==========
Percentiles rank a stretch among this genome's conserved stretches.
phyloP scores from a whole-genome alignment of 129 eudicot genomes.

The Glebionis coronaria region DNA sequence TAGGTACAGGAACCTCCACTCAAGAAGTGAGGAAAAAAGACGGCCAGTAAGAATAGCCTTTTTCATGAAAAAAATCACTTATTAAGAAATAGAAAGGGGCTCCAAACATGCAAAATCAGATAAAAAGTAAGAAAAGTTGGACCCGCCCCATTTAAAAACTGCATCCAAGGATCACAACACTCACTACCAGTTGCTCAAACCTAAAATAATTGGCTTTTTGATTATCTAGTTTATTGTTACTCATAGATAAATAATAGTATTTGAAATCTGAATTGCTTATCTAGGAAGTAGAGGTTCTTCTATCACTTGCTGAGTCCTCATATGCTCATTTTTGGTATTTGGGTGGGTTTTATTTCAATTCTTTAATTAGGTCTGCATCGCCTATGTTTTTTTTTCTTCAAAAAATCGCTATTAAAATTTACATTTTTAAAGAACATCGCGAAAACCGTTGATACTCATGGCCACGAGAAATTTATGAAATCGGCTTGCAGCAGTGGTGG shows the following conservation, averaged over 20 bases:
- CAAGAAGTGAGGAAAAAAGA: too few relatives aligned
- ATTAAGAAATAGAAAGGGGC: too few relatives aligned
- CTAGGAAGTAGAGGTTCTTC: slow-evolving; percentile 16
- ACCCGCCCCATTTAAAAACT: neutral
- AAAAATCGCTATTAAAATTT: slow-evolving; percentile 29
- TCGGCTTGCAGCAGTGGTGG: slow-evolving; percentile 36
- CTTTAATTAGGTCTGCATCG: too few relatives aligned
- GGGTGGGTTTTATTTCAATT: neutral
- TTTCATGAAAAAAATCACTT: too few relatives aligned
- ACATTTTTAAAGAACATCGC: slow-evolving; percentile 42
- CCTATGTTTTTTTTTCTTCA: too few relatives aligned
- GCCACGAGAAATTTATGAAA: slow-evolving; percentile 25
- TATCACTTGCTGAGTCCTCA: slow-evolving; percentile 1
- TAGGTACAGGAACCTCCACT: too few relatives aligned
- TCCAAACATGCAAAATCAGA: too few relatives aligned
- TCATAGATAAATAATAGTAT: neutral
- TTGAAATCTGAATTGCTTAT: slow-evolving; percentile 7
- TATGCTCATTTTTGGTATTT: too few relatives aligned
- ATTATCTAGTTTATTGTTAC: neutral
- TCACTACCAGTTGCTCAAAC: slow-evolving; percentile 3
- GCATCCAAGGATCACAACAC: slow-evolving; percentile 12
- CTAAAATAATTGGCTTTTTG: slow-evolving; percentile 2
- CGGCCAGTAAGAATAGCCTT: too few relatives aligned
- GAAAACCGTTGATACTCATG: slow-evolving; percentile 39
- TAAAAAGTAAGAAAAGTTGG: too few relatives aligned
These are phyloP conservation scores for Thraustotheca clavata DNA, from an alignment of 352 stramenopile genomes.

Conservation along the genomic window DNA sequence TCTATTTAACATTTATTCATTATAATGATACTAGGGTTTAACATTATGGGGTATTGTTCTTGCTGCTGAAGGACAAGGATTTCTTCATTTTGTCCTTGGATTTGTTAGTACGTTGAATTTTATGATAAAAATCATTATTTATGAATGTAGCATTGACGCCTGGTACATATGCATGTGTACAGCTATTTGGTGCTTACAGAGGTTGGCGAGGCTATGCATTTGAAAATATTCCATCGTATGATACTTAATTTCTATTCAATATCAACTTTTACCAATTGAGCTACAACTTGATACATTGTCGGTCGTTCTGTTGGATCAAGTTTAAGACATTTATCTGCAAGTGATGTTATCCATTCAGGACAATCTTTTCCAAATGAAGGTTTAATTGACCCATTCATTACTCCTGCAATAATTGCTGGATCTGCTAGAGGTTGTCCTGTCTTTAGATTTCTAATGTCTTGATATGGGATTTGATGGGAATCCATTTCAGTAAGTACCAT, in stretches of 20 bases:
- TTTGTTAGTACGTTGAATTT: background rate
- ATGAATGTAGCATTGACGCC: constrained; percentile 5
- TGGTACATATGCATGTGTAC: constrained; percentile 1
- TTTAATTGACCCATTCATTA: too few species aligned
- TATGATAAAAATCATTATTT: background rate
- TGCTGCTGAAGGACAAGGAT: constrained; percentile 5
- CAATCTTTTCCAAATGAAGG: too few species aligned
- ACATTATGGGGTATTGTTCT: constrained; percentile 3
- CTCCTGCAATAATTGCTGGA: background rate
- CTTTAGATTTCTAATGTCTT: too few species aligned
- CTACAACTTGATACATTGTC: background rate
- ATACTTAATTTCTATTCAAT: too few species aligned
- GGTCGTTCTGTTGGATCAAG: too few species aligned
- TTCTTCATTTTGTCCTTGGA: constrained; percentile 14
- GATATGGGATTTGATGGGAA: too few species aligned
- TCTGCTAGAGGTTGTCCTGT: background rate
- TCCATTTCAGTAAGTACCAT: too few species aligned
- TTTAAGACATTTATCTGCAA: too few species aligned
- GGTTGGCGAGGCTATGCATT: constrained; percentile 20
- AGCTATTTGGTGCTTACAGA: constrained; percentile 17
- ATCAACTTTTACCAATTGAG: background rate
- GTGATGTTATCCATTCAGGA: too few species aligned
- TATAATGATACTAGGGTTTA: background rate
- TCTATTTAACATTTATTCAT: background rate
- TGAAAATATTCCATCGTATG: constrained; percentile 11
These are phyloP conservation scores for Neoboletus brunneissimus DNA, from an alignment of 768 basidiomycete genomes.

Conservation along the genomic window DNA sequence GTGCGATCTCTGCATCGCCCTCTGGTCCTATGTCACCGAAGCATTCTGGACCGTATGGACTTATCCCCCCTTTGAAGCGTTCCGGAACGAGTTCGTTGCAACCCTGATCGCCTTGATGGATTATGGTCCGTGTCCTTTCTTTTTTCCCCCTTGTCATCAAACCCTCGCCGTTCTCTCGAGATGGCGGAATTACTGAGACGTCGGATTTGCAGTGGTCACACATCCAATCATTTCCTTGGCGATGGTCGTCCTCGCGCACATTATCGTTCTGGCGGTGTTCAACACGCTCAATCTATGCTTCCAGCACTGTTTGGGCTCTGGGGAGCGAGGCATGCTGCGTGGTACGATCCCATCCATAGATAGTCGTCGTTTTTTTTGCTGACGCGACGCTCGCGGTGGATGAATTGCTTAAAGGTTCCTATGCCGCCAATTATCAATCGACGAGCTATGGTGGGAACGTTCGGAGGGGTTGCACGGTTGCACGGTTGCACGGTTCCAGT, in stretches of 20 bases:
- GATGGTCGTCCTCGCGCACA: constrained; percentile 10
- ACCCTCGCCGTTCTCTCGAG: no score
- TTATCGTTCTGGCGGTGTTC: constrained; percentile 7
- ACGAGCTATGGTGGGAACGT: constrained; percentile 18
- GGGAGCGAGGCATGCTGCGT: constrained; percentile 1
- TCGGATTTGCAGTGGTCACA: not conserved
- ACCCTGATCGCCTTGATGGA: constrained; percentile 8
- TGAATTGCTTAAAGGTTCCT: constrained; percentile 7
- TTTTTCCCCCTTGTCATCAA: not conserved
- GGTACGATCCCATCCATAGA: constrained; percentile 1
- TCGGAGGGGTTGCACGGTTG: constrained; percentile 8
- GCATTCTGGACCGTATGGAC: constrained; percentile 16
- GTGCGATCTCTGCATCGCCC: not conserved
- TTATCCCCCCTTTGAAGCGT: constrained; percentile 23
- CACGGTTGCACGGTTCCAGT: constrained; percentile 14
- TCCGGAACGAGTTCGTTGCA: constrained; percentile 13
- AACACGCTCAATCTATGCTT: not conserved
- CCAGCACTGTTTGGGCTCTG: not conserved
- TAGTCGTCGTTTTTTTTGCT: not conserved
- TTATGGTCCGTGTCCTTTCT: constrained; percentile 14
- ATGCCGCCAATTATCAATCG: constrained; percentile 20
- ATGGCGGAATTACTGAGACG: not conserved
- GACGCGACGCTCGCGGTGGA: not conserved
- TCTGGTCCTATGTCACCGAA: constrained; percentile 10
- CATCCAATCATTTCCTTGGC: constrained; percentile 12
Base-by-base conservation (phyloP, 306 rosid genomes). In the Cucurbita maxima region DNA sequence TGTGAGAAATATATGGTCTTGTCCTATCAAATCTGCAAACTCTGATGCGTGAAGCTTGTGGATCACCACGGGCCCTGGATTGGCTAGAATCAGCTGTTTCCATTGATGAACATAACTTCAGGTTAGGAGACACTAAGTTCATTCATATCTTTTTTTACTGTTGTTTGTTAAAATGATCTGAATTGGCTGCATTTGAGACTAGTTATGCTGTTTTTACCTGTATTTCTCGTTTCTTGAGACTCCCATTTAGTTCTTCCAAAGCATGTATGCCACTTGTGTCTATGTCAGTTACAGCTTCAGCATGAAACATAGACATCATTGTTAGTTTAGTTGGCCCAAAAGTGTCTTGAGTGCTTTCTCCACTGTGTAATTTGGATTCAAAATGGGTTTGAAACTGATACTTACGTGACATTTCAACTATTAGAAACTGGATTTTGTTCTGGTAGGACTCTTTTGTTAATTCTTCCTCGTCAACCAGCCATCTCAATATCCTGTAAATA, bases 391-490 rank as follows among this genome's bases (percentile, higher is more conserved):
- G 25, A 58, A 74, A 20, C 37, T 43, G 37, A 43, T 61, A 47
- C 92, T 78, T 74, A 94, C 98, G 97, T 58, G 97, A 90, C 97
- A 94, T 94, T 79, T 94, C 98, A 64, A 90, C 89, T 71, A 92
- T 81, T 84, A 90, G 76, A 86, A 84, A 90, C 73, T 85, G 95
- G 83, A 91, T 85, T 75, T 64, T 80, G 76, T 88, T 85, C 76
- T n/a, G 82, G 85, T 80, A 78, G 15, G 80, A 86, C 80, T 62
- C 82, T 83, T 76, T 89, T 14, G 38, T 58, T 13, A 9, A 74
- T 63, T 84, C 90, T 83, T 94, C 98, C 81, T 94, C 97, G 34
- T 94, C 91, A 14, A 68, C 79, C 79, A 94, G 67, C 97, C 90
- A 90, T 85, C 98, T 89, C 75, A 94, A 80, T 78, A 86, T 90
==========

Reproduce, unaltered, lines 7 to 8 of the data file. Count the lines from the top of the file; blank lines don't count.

- ACCCGCCCCATTTAAAAACT: neutral
- AAAAATCGCTATTAAAATTT: slow-evolving; percentile 29